Valley of Fire in Nevada is a great place to go see wonderful colors of the Southwest. The sandstone is something to marvel at in this magical park. Sunrises and sunsets paint the sky with rich colors. I often take my camera and a sketchbook along with my hiking essentials. One of the spots to stop is called Arch Rock. This rock is slightly off the road and minutes from its trailhead. There are signs placed at the beginning of the trail asking visitors not to climb on the rocks. Some people still do to take their pictures which is really bad for the structure of the rock. I wanted to paint this amazing wonder so it could last forever throughout history. I hope it is still standing many years in the future so all who wander into this park may see it. Many photos were taken for this painting to be created. 

Arch Rock | Watercolor Nature | Original Watercolor | Karen Hilliard Art
CLICK HERE FOR PRINTS -> https://khilliardart.com/product/arch-rock-prints/

The photograph used as a reference had a boulder through the arch instead of the sky. I chose to use cerulean for the sky and created whimsical clouds to dance through the arch. Orange was used in the layering of rock to add blue’s complimentary color. The rock looks washed out by the direct sunlight above it. Sometimes in the desert the rocks appear white depending on the time of day. The shadow of the rock holds the deep color of sandstone that is amazing to look at. I love the reds, orange, and brown tones throughout this piece along with the subtle pinks I was able to include. If you are ever in Nevada, near Las Vegas, I recommend driving out to Valley of Fire. It is about 45 minutes outside the city and you will not be disappointed. You may even get to see the herd of desert bighorn sheep that live there. Nevada’s state animal! If you have been to this State Park, please send me a message about your hiking experience. Have a great Wednesday, and thank you for reading.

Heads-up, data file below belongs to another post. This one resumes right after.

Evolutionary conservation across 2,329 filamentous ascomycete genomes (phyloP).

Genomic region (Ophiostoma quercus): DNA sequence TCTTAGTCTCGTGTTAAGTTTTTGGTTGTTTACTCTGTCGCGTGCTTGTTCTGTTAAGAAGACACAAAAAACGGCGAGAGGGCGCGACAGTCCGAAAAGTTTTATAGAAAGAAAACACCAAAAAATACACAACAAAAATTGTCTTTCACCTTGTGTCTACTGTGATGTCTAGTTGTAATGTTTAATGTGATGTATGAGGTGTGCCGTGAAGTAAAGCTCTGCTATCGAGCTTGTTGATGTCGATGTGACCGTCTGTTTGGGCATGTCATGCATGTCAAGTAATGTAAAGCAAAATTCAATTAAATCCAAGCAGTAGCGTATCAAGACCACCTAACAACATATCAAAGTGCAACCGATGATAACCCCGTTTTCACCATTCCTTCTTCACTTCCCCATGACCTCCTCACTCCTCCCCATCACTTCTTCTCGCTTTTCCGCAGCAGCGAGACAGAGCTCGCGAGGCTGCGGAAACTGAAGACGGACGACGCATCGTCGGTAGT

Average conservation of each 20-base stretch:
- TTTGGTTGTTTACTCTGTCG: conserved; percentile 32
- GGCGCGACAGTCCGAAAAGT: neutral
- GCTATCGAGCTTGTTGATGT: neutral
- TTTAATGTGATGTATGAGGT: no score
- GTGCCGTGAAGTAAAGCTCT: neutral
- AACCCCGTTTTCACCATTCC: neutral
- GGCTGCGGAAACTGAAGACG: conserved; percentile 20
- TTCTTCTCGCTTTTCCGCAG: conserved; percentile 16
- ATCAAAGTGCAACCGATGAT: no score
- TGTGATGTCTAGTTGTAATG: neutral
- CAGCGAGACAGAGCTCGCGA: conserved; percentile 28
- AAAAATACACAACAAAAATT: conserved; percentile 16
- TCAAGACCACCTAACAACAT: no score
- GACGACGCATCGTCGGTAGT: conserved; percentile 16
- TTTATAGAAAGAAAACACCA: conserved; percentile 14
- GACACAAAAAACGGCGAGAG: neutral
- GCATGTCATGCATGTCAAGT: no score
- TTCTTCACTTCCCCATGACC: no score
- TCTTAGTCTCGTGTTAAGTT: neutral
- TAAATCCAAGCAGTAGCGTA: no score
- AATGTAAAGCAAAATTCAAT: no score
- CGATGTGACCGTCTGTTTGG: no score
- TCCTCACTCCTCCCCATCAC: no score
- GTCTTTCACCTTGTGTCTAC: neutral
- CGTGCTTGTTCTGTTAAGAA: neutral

-Karen Hilliard

Fallen Trees in Red Rock

As we walked around in the desert and absorbed our surroundings we found some amazing sites. Mountains of sandstone, riverbeds filled with stones, and fallen trees looking of driftwood all over the paths. The bark was sculpted by the elements of time with wind and water. When I look for inspiration I find it among the trees. I am captivated by texture, lines, and holes of various shapes. Some of the movement is created by the elements and others by the decay of insects. Sometimes the image of the whole tree creates a picture in my mind and other times I see creatures in sections of the bark. I title my pieces when I am out in nature and everyone else sees something different than I do. My favorite part of life is that we all have our own perspective.

In the first picture here I see a bird with a beak looking to their left. I also see a scrunched up face of a human looking to their right. In the second photo I see so much texture I do not know where to start with the focus of the painting. The second photo is one that I could make several paintings out of just from the lines and pockets alone. What do you see in these photographs?

In these vertical photographs I see many images. The tree stump on the left looks like a creature with a large eye and wrinkled mouth. I also see a horn coming out of the creature’s head. The photograph on the right shows me a lizard, a snake, or a bird with a long neck. I follow the grains of the wood from the foreground up into the horizon line of the piece. I like the contrast of color between the trees and the rocks in both compositions. I am excited to see what my hand and paintbrush create with these. Stay tuned!

Moon Wizard” is an original painting. This watercolor measures 18″ x 24″ and is painted edge to edge. No prints were made. We found this tree on Dale’s Trail in Red Rock Canyon State Park. This trial is is off of the Pine Creek Trailhead and lies between Pine and Oak Creek.

-Karen Hilliard